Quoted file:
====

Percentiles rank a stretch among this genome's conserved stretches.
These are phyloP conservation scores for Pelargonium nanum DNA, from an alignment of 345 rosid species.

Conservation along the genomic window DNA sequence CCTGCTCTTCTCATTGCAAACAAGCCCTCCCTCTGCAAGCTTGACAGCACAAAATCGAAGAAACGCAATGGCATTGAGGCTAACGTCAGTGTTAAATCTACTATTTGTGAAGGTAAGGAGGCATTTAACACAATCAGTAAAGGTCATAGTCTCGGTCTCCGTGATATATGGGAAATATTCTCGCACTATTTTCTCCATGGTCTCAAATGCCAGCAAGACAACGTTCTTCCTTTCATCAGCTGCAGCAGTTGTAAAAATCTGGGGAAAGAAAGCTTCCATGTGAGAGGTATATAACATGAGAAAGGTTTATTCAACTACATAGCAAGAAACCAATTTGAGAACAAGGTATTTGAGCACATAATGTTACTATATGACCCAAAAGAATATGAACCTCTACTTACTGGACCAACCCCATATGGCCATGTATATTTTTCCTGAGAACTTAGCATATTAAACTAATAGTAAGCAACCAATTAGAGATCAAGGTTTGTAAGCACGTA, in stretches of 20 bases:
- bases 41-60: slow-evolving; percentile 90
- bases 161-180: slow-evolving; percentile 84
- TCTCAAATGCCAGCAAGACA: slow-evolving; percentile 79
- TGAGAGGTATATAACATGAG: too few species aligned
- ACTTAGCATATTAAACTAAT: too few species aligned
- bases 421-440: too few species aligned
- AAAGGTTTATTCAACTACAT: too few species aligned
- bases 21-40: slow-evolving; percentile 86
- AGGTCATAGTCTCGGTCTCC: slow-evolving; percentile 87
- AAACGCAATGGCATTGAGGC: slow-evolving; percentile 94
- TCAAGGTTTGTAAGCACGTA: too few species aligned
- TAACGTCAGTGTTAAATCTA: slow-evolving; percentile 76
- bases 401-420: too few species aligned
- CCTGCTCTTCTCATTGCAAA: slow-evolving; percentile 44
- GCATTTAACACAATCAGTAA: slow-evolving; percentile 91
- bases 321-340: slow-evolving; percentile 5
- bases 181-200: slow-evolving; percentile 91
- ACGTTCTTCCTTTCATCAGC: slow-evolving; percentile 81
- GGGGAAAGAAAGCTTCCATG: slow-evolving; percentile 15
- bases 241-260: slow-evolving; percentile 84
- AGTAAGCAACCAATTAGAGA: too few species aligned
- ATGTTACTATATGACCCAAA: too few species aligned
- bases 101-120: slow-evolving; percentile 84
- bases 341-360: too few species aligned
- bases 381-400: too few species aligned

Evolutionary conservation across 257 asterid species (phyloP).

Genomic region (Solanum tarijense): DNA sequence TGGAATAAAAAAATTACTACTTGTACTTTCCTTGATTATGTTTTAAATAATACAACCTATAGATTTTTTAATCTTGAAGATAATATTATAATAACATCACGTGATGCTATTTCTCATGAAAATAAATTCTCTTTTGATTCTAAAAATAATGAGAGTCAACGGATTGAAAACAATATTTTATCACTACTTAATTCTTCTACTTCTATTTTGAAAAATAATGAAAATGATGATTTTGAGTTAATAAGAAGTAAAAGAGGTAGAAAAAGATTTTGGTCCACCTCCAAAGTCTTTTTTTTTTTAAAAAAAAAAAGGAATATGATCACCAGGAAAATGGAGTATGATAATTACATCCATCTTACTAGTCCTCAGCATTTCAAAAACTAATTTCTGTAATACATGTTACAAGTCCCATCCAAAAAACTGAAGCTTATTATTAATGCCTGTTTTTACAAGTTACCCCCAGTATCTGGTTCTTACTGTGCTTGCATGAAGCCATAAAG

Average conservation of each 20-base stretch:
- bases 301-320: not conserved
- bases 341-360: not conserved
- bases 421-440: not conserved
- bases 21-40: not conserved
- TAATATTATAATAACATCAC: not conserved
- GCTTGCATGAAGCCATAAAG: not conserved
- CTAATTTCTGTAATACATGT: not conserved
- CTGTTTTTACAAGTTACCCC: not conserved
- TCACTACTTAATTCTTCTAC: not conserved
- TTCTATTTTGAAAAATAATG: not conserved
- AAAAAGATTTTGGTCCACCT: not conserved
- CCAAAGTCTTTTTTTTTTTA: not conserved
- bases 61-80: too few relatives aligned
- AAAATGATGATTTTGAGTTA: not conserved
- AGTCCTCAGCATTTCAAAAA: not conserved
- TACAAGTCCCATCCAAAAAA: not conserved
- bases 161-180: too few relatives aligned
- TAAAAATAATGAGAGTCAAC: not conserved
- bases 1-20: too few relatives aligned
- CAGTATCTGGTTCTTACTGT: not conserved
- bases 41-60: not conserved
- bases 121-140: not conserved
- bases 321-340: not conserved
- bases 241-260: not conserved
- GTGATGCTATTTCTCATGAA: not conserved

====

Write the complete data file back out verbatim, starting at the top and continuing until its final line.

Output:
Percentiles rank a stretch among this genome's conserved stretches.
These are phyloP conservation scores for Pelargonium nanum DNA, from an alignment of 345 rosid species.

Conservation along the genomic window DNA sequence CCTGCTCTTCTCATTGCAAACAAGCCCTCCCTCTGCAAGCTTGACAGCACAAAATCGAAGAAACGCAATGGCATTGAGGCTAACGTCAGTGTTAAATCTACTATTTGTGAAGGTAAGGAGGCATTTAACACAATCAGTAAAGGTCATAGTCTCGGTCTCCGTGATATATGGGAAATATTCTCGCACTATTTTCTCCATGGTCTCAAATGCCAGCAAGACAACGTTCTTCCTTTCATCAGCTGCAGCAGTTGTAAAAATCTGGGGAAAGAAAGCTTCCATGTGAGAGGTATATAACATGAGAAAGGTTTATTCAACTACATAGCAAGAAACCAATTTGAGAACAAGGTATTTGAGCACATAATGTTACTATATGACCCAAAAGAATATGAACCTCTACTTACTGGACCAACCCCATATGGCCATGTATATTTTTCCTGAGAACTTAGCATATTAAACTAATAGTAAGCAACCAATTAGAGATCAAGGTTTGTAAGCACGTA, in stretches of 20 bases:
- bases 41-60: slow-evolving; percentile 90
- bases 161-180: slow-evolving; percentile 84
- TCTCAAATGCCAGCAAGACA: slow-evolving; percentile 79
- TGAGAGGTATATAACATGAG: too few species aligned
- ACTTAGCATATTAAACTAAT: too few species aligned
- bases 421-440: too few species aligned
- AAAGGTTTATTCAACTACAT: too few species aligned
- bases 21-40: slow-evolving; percentile 86
- AGGTCATAGTCTCGGTCTCC: slow-evolving; percentile 87
- AAACGCAATGGCATTGAGGC: slow-evolving; percentile 94
- TCAAGGTTTGTAAGCACGTA: too few species aligned
- TAACGTCAGTGTTAAATCTA: slow-evolving; percentile 76
- bases 401-420: too few species aligned
- CCTGCTCTTCTCATTGCAAA: slow-evolving; percentile 44
- GCATTTAACACAATCAGTAA: slow-evolving; percentile 91
- bases 321-340: slow-evolving; percentile 5
- bases 181-200: slow-evolving; percentile 91
- ACGTTCTTCCTTTCATCAGC: slow-evolving; percentile 81
- GGGGAAAGAAAGCTTCCATG: slow-evolving; percentile 15
- bases 241-260: slow-evolving; percentile 84
- AGTAAGCAACCAATTAGAGA: too few species aligned
- ATGTTACTATATGACCCAAA: too few species aligned
- bases 101-120: slow-evolving; percentile 84
- bases 341-360: too few species aligned
- bases 381-400: too few species aligned

Evolutionary conservation across 257 asterid species (phyloP).

Genomic region (Solanum tarijense): DNA sequence TGGAATAAAAAAATTACTACTTGTACTTTCCTTGATTATGTTTTAAATAATACAACCTATAGATTTTTTAATCTTGAAGATAATATTATAATAACATCACGTGATGCTATTTCTCATGAAAATAAATTCTCTTTTGATTCTAAAAATAATGAGAGTCAACGGATTGAAAACAATATTTTATCACTACTTAATTCTTCTACTTCTATTTTGAAAAATAATGAAAATGATGATTTTGAGTTAATAAGAAGTAAAAGAGGTAGAAAAAGATTTTGGTCCACCTCCAAAGTCTTTTTTTTTTTAAAAAAAAAAAGGAATATGATCACCAGGAAAATGGAGTATGATAATTACATCCATCTTACTAGTCCTCAGCATTTCAAAAACTAATTTCTGTAATACATGTTACAAGTCCCATCCAAAAAACTGAAGCTTATTATTAATGCCTGTTTTTACAAGTTACCCCCAGTATCTGGTTCTTACTGTGCTTGCATGAAGCCATAAAG

Average conservation of each 20-base stretch:
- bases 301-320: not conserved
- bases 341-360: not conserved
- bases 421-440: not conserved
- bases 21-40: not conserved
- TAATATTATAATAACATCAC: not conserved
- GCTTGCATGAAGCCATAAAG: not conserved
- CTAATTTCTGTAATACATGT: not conserved
- CTGTTTTTACAAGTTACCCC: not conserved
- TCACTACTTAATTCTTCTAC: not conserved
- TTCTATTTTGAAAAATAATG: not conserved
- AAAAAGATTTTGGTCCACCT: not conserved
- CCAAAGTCTTTTTTTTTTTA: not conserved
- bases 61-80: too few relatives aligned
- AAAATGATGATTTTGAGTTA: not conserved
- AGTCCTCAGCATTTCAAAAA: not conserved
- TACAAGTCCCATCCAAAAAA: not conserved
- bases 161-180: too few relatives aligned
- TAAAAATAATGAGAGTCAAC: not conserved
- bases 1-20: too few relatives aligned
- CAGTATCTGGTTCTTACTGT: not conserved
- bases 41-60: not conserved
- bases 121-140: not conserved
- bases 321-340: not conserved
- bases 241-260: not conserved
- GTGATGCTATTTCTCATGAA: not conserved